The Intercultural Throughline Title

Category: Treaty or Borders

An image of the base of architectural columns that might be in front of a courthouse. There is also the following text: "McGirt v. Oklahoma Supreme Court Decision Affirms Tribal Sovereignty, Upholds Treaty Rights." In the bottom corner of the image is the logo for the Arizona State University American Indian Policy Institute.

McGirt v. Oklahoma overturned

In 2020 the U.S. Supreme Court overturned the conviction of child rapist Jimcy McGirt on the grounds that the Creek Nation’s reservation was never disestablished for criminal jurisdiction. State courts no longer have the authority to prosecute crimes committed by or against Oklahomans who are also tribal members. Hundreds of criminal cases are now being dismissed because the state does not have the ability to try and convict criminals on historic tribal lands.

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An image of Kim Teehee speaking in front of a microphone.

Chief Hoskin announces the appointment of a Cherokee Nation delegate to Congress

Cherokee Nation Principal Chief Chuck Hoskin Jr. announced that the tribe is taking a historic initial step to enact the Cherokee Nation’s treaty right to send a delegate to the U.S. Congress. The Cherokee Nation delegate is referenced in both the Treaty of Hopewell from 1785 and the Treaty of New Echota from 1835 between the Cherokee Nation and the federal government. The Treaty of 1866 also reaffirms all previous treaties between the Cherokee Nation and the United States. For nearly two centuries, Congress has failed to honor this promise. Yet the obligation to seat a Cherokee Nation delegate remains..Read More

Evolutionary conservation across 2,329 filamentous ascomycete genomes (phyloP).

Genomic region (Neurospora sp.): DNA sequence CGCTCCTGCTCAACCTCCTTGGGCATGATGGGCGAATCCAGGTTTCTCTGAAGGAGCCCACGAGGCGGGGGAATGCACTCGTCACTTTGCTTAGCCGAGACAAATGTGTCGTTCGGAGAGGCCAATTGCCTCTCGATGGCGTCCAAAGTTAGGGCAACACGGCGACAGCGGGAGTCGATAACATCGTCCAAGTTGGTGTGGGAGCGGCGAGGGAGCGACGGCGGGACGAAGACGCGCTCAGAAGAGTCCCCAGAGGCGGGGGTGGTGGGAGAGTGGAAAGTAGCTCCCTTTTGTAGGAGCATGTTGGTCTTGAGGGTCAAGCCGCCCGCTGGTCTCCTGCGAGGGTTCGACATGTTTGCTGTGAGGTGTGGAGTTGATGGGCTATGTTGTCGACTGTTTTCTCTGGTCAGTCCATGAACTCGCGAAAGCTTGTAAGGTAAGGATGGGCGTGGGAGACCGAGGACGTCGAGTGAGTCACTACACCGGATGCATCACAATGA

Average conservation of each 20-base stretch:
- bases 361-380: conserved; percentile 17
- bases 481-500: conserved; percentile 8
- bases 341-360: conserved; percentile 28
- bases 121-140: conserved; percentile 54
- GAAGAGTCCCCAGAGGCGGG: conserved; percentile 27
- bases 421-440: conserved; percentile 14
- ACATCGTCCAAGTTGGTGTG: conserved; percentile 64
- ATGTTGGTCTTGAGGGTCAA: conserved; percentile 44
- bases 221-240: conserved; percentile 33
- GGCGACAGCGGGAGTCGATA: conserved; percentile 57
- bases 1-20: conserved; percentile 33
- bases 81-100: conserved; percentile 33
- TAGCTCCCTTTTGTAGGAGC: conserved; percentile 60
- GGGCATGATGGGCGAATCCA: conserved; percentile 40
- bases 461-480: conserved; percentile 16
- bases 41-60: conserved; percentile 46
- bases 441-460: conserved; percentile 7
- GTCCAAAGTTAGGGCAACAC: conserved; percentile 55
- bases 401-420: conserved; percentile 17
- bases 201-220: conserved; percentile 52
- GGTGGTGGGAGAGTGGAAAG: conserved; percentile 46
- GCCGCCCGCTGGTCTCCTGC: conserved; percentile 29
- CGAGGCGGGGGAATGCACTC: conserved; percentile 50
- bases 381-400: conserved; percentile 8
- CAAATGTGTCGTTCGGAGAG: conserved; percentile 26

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The Treaty of Guadalupe Hidalgo, 1848

A treaty ending the Mexican-American war, defining the present day US-Mexico border by losing the land to the US that included all or parts of modern day Utah, California, Nevada, Arizona, Colorado, New Mexico, Wyoming, and Texas.

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